A northwest Iowa man is the first person to face a price-gouging lawsuit after the Iowa Attorney General’s Office received complaints he was selling a 12-count package of toilet paper for $86 on eBay.
The lawsuit, which carries a penalty of up to $40,000 under the Iowa Consumer Fraud Act, alleges that Michael Evan Noteboom of Orange City also was selling a 12-ounce can of Lysol on eBay for $65.99 and a six-count pack of Bounty paper towels for $49.99.
The highest priced item was a 12-count package of Bounty paper towels for $119.99.
Target.com is selling six-count packages of Bounty paper towels for $5.49 — although the online retailer warns items may not be available due to high demand.
“Our office has warned the defendant repeatedly to stop his activity,” Iowa Attorney General Tom Miller said.
A warning went out March 24. Then on April 2, Miller’s office sent Noteboom a letter directing him to cease and desist from violating the price-gouging rule. He has refused or otherwise failed to respond, Miller said.
The investigation by the Attorney General’s Office showed that Noteboom, from March 2 through March 27, sold 253 items on eBay to consumers in several states, including California, Illinois, New York, Michigan and Texas.
Noteboom could not be reached for comment.
The complaint against Noteboom is typical of those the attorney general has received during the coronavirus pandemic, according to spokesman Lynn Hicks.
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“Most of the reports we’re getting are these kinds of things — toilet paper, paper towels, any kind of cleaning products,” he said.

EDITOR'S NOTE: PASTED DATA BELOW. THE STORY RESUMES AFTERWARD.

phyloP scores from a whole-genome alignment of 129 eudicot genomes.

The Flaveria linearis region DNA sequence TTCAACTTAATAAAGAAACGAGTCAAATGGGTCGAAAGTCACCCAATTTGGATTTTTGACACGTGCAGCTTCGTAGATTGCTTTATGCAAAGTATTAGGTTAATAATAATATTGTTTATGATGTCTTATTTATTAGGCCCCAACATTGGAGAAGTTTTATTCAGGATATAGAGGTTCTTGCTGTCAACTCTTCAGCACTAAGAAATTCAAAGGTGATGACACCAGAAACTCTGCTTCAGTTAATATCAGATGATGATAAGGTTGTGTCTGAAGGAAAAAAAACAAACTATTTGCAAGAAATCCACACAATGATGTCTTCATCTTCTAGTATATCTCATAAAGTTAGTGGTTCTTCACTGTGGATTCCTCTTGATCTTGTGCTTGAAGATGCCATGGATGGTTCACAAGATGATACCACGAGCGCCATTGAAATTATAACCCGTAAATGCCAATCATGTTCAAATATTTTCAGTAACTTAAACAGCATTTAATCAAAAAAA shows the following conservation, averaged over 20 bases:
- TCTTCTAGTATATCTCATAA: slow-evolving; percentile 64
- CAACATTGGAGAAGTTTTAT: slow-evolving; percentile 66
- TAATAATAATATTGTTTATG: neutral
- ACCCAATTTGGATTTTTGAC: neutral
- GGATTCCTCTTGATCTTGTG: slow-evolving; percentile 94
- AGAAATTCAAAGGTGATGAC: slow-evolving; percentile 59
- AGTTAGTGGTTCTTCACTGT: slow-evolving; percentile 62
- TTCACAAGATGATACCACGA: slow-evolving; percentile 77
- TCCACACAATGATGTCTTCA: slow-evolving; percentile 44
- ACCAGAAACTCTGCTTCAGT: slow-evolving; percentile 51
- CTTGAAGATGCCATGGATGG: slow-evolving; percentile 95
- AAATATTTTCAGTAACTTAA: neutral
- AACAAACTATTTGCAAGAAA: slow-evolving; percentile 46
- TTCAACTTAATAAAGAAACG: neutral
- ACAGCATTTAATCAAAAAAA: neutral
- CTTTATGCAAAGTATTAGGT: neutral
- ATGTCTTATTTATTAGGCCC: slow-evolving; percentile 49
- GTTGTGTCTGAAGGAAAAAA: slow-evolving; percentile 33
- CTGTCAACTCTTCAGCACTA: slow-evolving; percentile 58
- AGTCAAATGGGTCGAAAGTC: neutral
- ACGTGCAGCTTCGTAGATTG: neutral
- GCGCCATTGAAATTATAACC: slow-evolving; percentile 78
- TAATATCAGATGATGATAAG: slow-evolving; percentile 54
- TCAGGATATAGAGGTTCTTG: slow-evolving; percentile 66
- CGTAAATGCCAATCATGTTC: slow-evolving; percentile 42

However, not all of the complaints have been about cleaning supplies.
“We’ve gotten some complaints from people about the price of wine going up,” Hicks said.
While some Iowans may be relying on wine to cope with the challenges presented by the coronavirus pandemic, “that doesn’t mean it’s necessary during a disaster,” Hicks said.
The office also has fielded complaints about the cost of eggs, and Hicks expects that if meat prices rise because of shutdowns at meatpacking plants, the attorney general will get complaints about that.
He explained the state’s price gouging law applies only if the price being charged for an item necessary during a disaster declaration is “not justified by the seller’s actual costs of acquiring, producing, selling, transporting and delivering the actual product sold, plus a reasonable profit.”
Although most of the 470 complaints the attorney general has received involve online sellers, the prohibition on charging excessive prices applies to all sellers, including brick and mortar stores, suppliers and sales on social media sites. Sellers who set excessive prices on online auction sites are not exempt from the law.
When made aware of what looks like excessive prices, the Attorney General’s Office often posts a warning on those online sites telling sellers they appear to be violating state law. In many cases, the sellers take down those offers or lower their prices.
The attorney general also has written to the online platforms to ask that they remove the for-sale offers and, in some cases, the operators of the platforms have provided information to the state Consumer Protection Division.
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Iowa’s Better Business Bureau has had few complaints, according to Bobby Hansen, director for the Cedar Rapids region. It has received reports of companies not filling customer’s orders. In those cases, he said, customers should deal directly with their credit card companies.
The BBB also is looking into a phony company selling personal protective equipment.
Much of Iowa’s retail community has not been open for business in recent weeks, Hansen said, “but the grocery stores have been fantastic in making sure things are not overpriced.”
If consumers see what they believe to be price gouging, they can call the attorney general’s Consumer Protection Division at 1-(888) 777-4590 or email email@example.com.
To contact the Better Business Bureau, visit bbb.org/Iowa or call 1-(800) 222-1600.
Comments: (319) 398-8375; firstname.lastname@example.org
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